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Photo of the Week

Featuring images from the Marine Photobank, these Photo of the Week stories highlight ocean issues as well as the ability of visual media to promote ocean conservation. Would you like see one of your images as a Photo of the Week? Please become a contributing member of the Marine Photobank and let your photos work on behalf of the ocean.

Bull Shark Dance

Fiona Ayerst/Marine Photobank
Fiona Ayerst/Marine Photobank

"Diving in Southern Mozambique, my buddies and I were lucky enough to have an interaction with five bull sharks in the water at one time. We call these sharks Zambezi's here in South Africa. These sharks often congregate on in-shore pinnacles and on this particular occasion the water was thick with schooling deep-water fish. The sharks were excited by the activity and food in the water and were swimming around each other and sometimes seemed to be herding the fish. At the time I took this photo, one shark had just turned away from me whilst another was still heading towards me and I captured what I call a yin-yang moment: two muscular fish of the utmost power and beauty, in perfect symmetry with each other. I was lucky to have my dive buddy positioned at the back and away from the sharks giving a great 3D perspective and making the sharks look massive. They were big sharks anyway at about nine feet (three meters) each!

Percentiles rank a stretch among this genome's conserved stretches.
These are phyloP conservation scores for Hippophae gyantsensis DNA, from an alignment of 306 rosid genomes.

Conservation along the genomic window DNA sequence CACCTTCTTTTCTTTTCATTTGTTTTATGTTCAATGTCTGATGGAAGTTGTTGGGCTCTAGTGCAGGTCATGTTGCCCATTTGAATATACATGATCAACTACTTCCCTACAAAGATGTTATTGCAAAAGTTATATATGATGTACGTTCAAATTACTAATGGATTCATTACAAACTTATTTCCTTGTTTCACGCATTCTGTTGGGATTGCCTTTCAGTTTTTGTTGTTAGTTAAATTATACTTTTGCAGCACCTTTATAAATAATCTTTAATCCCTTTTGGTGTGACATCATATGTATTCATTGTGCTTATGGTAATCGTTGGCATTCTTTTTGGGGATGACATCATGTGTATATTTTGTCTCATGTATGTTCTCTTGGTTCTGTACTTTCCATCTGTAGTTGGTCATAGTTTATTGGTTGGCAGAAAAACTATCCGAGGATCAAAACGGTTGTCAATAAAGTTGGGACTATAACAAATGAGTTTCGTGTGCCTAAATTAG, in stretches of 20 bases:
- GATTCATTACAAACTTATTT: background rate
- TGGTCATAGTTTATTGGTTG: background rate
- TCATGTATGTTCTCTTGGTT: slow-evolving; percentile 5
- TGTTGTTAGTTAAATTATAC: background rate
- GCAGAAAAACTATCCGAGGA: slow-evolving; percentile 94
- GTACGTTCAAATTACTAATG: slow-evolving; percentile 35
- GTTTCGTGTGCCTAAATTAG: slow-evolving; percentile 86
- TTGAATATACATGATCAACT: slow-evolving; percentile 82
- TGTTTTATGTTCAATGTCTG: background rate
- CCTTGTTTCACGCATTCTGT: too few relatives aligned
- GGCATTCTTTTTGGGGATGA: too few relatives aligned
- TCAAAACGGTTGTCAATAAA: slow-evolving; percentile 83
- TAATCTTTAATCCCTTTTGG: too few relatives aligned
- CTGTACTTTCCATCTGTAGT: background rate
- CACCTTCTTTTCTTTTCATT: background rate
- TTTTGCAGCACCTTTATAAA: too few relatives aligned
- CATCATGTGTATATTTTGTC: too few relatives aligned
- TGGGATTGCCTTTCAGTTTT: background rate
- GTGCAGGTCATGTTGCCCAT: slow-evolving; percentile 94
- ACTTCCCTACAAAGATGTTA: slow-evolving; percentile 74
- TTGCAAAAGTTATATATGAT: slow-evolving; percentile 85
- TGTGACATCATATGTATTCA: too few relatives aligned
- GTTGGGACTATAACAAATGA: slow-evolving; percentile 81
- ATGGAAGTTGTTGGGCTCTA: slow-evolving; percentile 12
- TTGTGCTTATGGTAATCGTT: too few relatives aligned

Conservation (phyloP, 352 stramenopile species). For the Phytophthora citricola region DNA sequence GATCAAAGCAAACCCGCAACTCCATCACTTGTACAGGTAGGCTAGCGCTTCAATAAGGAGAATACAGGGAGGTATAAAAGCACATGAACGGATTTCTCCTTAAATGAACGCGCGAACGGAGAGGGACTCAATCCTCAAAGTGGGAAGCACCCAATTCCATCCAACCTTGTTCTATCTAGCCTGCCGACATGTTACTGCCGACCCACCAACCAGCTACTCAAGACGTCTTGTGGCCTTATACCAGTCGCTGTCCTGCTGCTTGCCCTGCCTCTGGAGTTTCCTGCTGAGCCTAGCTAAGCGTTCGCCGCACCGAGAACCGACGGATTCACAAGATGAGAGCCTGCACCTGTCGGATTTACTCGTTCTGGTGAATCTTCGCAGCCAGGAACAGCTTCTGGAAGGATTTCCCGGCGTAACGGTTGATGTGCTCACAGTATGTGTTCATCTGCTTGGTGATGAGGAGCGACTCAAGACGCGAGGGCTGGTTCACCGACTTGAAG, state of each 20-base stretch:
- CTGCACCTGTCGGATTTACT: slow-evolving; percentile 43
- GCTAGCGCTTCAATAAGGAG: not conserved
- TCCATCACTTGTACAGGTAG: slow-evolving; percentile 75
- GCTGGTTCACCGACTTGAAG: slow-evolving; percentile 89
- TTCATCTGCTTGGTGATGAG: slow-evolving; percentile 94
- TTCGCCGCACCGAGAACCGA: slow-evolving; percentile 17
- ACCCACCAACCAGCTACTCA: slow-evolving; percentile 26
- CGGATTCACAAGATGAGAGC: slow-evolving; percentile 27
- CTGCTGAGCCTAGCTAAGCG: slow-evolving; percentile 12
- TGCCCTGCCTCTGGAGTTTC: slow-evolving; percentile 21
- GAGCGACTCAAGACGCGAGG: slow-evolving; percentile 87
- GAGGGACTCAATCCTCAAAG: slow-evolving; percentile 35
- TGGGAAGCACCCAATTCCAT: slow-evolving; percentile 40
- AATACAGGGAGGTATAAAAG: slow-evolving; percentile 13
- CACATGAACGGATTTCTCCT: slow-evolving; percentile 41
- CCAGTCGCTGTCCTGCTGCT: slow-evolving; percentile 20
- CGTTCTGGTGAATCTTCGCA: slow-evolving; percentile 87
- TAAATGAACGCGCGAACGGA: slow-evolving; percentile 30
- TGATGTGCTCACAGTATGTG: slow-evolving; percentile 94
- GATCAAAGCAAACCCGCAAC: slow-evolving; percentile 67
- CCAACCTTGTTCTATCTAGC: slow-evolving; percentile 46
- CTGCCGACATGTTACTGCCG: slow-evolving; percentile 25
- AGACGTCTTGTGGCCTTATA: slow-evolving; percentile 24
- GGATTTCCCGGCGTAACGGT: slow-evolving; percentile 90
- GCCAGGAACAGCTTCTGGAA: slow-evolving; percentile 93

Why dive with sharks like this some may ask? Sharksare beautiful, majestic creatures that are able to interact with humans with non-threatening curiosity. Sharks are far more under threat from man, than the other way around. Each year, more than 100 million sharks are plundered from the ocean, mostly for the shark fin trade. Yet, in spite of their vicious reputation, sharks do not usually attack humans. In 2010, the International Shark Attack File reported six human deaths worldwide resulted from shark attacks.

Should you be afraid of sharks? Of course. You should be aware of them and respect them for what they are—wild animals. But this fear should be in context, and lead to a healthy respect and admiration, which can be obtained by interacting with them in their own domain. Those of us who enjoy swimming with them in part to try to debunk the myths that have been perpetuated about sharks can only hope that future generations will have the privilege of doing the same. "

Fiona Ayerst, Underwater Photograper